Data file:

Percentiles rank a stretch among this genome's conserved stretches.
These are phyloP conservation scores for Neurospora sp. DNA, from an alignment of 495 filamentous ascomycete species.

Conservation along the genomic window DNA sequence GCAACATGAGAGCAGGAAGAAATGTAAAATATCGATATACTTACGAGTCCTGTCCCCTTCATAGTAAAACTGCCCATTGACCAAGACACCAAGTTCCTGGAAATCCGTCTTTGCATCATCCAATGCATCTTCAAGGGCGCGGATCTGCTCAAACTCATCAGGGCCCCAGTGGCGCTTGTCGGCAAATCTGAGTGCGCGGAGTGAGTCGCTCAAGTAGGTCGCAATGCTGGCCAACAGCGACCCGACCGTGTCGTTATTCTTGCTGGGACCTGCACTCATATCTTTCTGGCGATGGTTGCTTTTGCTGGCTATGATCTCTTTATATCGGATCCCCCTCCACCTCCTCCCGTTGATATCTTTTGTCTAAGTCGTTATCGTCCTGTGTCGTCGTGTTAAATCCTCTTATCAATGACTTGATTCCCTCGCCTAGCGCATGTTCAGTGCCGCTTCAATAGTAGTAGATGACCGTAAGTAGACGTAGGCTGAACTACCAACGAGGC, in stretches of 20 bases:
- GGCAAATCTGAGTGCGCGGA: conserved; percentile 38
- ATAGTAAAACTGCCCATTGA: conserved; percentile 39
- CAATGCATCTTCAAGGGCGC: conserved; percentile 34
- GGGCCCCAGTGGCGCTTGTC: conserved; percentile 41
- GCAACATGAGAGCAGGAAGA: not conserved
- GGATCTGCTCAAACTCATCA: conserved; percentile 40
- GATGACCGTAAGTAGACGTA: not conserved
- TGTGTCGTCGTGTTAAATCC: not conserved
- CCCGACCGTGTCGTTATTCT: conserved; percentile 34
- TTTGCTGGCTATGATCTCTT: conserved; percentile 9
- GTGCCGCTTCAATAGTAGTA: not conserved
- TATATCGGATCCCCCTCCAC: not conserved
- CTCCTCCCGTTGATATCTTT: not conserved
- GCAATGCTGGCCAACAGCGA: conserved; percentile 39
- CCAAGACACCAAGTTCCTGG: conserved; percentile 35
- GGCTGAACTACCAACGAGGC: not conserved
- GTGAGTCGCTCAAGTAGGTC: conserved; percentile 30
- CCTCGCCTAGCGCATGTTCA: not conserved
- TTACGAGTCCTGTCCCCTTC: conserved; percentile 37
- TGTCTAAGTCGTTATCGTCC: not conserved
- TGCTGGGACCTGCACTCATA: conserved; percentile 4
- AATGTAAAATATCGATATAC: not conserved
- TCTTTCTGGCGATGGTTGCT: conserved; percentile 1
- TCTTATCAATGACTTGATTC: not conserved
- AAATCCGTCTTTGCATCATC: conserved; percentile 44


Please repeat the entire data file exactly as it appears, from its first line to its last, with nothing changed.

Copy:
Percentiles rank a stretch among this genome's conserved stretches.
These are phyloP conservation scores for Neurospora sp. DNA, from an alignment of 495 filamentous ascomycete species.

Conservation along the genomic window DNA sequence GCAACATGAGAGCAGGAAGAAATGTAAAATATCGATATACTTACGAGTCCTGTCCCCTTCATAGTAAAACTGCCCATTGACCAAGACACCAAGTTCCTGGAAATCCGTCTTTGCATCATCCAATGCATCTTCAAGGGCGCGGATCTGCTCAAACTCATCAGGGCCCCAGTGGCGCTTGTCGGCAAATCTGAGTGCGCGGAGTGAGTCGCTCAAGTAGGTCGCAATGCTGGCCAACAGCGACCCGACCGTGTCGTTATTCTTGCTGGGACCTGCACTCATATCTTTCTGGCGATGGTTGCTTTTGCTGGCTATGATCTCTTTATATCGGATCCCCCTCCACCTCCTCCCGTTGATATCTTTTGTCTAAGTCGTTATCGTCCTGTGTCGTCGTGTTAAATCCTCTTATCAATGACTTGATTCCCTCGCCTAGCGCATGTTCAGTGCCGCTTCAATAGTAGTAGATGACCGTAAGTAGACGTAGGCTGAACTACCAACGAGGC, in stretches of 20 bases:
- GGCAAATCTGAGTGCGCGGA: conserved; percentile 38
- ATAGTAAAACTGCCCATTGA: conserved; percentile 39
- CAATGCATCTTCAAGGGCGC: conserved; percentile 34
- GGGCCCCAGTGGCGCTTGTC: conserved; percentile 41
- GCAACATGAGAGCAGGAAGA: not conserved
- GGATCTGCTCAAACTCATCA: conserved; percentile 40
- GATGACCGTAAGTAGACGTA: not conserved
- TGTGTCGTCGTGTTAAATCC: not conserved
- CCCGACCGTGTCGTTATTCT: conserved; percentile 34
- TTTGCTGGCTATGATCTCTT: conserved; percentile 9
- GTGCCGCTTCAATAGTAGTA: not conserved
- TATATCGGATCCCCCTCCAC: not conserved
- CTCCTCCCGTTGATATCTTT: not conserved
- GCAATGCTGGCCAACAGCGA: conserved; percentile 39
- CCAAGACACCAAGTTCCTGG: conserved; percentile 35
- GGCTGAACTACCAACGAGGC: not conserved
- GTGAGTCGCTCAAGTAGGTC: conserved; percentile 30
- CCTCGCCTAGCGCATGTTCA: not conserved
- TTACGAGTCCTGTCCCCTTC: conserved; percentile 37
- TGTCTAAGTCGTTATCGTCC: not conserved
- TGCTGGGACCTGCACTCATA: conserved; percentile 4
- AATGTAAAATATCGATATAC: not conserved
- TCTTTCTGGCGATGGTTGCT: conserved; percentile 1
- TCTTATCAATGACTTGATTC: not conserved
- AAATCCGTCTTTGCATCATC: conserved; percentile 44